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Tequila

Tequila, possibly Mexico’s most famous export, has seen an explosive growth in global popularity in recent years. The spirit takes its name from the town of Tequila which lies in the south west, near Mexico’s second city of Guadalajara. The rules for production are governed by the Consejo Regulador del Tequila (CRT), and Tequila can only come from five regions: Michoacán, Guanajuato, Nayarit, Tamaulipas, and Jalisco.

What is agave?
The other notable rule is that even though there are more than 200 varieties of agave, only one, the blue weber agave, can be used to make Tequila. The agave plant is a succulent native to Mexico. Don’t call it a cactus, the two are not related in any way. Some agave grows wild though most of the plants for Tequila production are now cultivated.

How long does agave take to grow?
An agave can take anywhere from six to twelve years to mature and can grow up to 2.5 metres (8 feet) tall. Harvesting the agave is a skilled and labour intensive process. When the plant is ripe, the jimador (farmer) removes the agave leaves with a sharp curved tool called a coa. These fibrous leaves are discarded, the part he’s after is the heart of the plant, called the piña, because it looks like a pineapple. These can weigh up to about 100kg (220lb) but usually come in at 30kg. They are made up of complex carbohydrates which are not fermentable so the next stage is to convert them into sugar. The exact time of the harvest is very important, because if the agave plants are gathered too early, the natural sugars will have yet to develop, and if it is gathered too late, the plant will have begun to decay.

Extracting sugar from the agave plant
To access those sugars, the piñas need to be cooked. They are cut up, by hand usually, and put in a giant oven. Here they are gently steamed in a process that can take up to three days. This process turns the starchy plants into a sweet pulpy mass. A more recent way of extracting the sugar from agave plants uses a machine called a diffuser. This essentially subjects the agave to high temperature, pressure, and often high acidity to maximise extraction from the agave fibres and cook the carbohydrates (although sometimes the liquid is cooked after the process).

Sugar and Tequila
The next stage is to release all that sugar rich juice from the cooked agave. Originally this would be done by crushing the cooked pinas under a stone wheel known as a tahona, pulled by a donkey. Some Tequilas are still made this way but most are milled and crushed in a machine. Fermentation takes place over days either with a wild or commercial yeast, today usually the latter as it creates a faster and more stable ferment. Tequila producers at this stage are allowed to add corn sugar so that it makes up a maximum of 49% of the final amount of fermentable sugars. This is done for cheaper Tequilas which are known somewhat disparagingly as ‘mixtos’. Following fermentation, the resulting agave drink will be between 4 and 6 % ABV. This is not dissimilar to pulque, a fermented agave drink that has been made in Central America for centuries.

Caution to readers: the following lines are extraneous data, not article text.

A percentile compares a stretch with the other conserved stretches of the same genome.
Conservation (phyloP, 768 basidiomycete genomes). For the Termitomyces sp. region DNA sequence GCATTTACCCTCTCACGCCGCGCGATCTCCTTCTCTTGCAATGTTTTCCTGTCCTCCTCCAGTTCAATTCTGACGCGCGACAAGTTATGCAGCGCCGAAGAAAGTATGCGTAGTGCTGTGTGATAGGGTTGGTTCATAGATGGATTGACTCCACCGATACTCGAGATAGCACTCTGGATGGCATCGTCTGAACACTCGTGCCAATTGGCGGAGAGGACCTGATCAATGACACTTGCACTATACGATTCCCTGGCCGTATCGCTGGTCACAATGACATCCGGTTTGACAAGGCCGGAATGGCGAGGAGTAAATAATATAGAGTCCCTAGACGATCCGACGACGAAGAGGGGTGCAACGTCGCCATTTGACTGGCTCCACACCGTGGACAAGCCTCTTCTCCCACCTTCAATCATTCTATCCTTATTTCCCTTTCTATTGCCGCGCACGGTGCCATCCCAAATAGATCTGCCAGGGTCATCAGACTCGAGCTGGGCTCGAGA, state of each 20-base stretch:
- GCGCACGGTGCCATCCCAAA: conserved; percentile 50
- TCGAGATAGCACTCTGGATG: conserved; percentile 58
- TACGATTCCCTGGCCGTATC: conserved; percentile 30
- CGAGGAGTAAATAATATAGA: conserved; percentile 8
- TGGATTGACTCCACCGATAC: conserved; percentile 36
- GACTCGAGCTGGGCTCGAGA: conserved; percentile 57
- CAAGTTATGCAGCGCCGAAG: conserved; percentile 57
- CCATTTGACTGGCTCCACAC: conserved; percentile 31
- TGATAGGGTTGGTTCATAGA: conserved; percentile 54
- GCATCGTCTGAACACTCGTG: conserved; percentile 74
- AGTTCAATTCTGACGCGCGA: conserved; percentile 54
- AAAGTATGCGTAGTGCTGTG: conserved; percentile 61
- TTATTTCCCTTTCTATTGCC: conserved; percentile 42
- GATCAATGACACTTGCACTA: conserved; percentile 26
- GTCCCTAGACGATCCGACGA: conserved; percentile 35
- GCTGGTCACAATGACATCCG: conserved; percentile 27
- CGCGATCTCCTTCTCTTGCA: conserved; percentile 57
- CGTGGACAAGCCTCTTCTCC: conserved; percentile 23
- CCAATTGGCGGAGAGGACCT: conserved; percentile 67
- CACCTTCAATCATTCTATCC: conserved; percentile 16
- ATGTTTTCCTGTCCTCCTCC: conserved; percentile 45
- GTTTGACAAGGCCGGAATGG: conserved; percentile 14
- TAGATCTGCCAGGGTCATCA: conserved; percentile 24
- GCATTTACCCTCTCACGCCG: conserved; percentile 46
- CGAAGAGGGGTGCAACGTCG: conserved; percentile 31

How is Tequila distilled?
The next step in the Tequila process was introduced by the Spanish in the 16th century: distillation. In Tequila this is usually done in a two stage process in pot stills. The first stage produces a ‘low wine’ of 20-22% ABV which is then resdistilled to 55-75% ABV. Some producers, however, use column stills. Traditionally stills would have been made from copper and though stainless steel is also commonly used, it is important to have some copper contact to remove unwanted compounds.

Tequila has three varieties
The finished spirit is commonly divided into three varieties: blanco (or silver/plato, which is one aged for up to two months), reposado (2-12 months ageing) and añejo (1-3 years in oak vessels with a capacity of 600l or less). The barrels usually come from the bourbon industry though some new casks are used. There’s also an extra añejo category, introduced in 2006 and referring to anything over three years aged and cristalino, which is essentially añejo Tequila that has been filtered (often through charcoal) to remove the naturally occurring colours. Finally there’s gold Tequila which can be a mix of blanco and aged Tequila, but most often unaged ‘mixto’ blanco with abocado. No, not avocado, though wouldn’t that be fun, abocado is what’s classed as a ‘mellowing agent’ to mimic the effects of ageing and usually made up of caramel, glycerin and wood tinctures. Tequila will usually be reduced to a minimum of 38% ABV before bottling but you do see much stronger ones.

Tequila cocktails
The vast majority of Tequila is drunk in cocktails such as the Margarita, Paloma, and Tequila Sunrise. Many Tequila aficionados turn their noses up at so-called ‘mixto’ Tequilas which are made with up to 49% corn sugar. But if you’re making large batches of cocktails, then they make sense. Furthermore, the global boom in demand for Tequila has meant a shortage of agave which takes a long time to grow, so a mixto can be the more sustainable alternative.

Premium Tequila
Going further upmarket are 100% agave Tequilas. One of the joys of premium Tequila is that like with a good wine you can discern differences in flavour depending on where the agave was grown and how ripe it was when harvested. Highland agave which grows slower is said to taste fresher and more floral. Certain brands now release single field Tequilas. It’s worth trying these neat especially alongside Mexican food. Finally there are aged Tequilas: minimally aged ones like reposados have extra body and sweetness making them great in cocktails like a Negroni while añejo and extra añejo Tequilas which make great bourbon substitutes in cocktails like an Old Fashioned.

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Styles of Tequila

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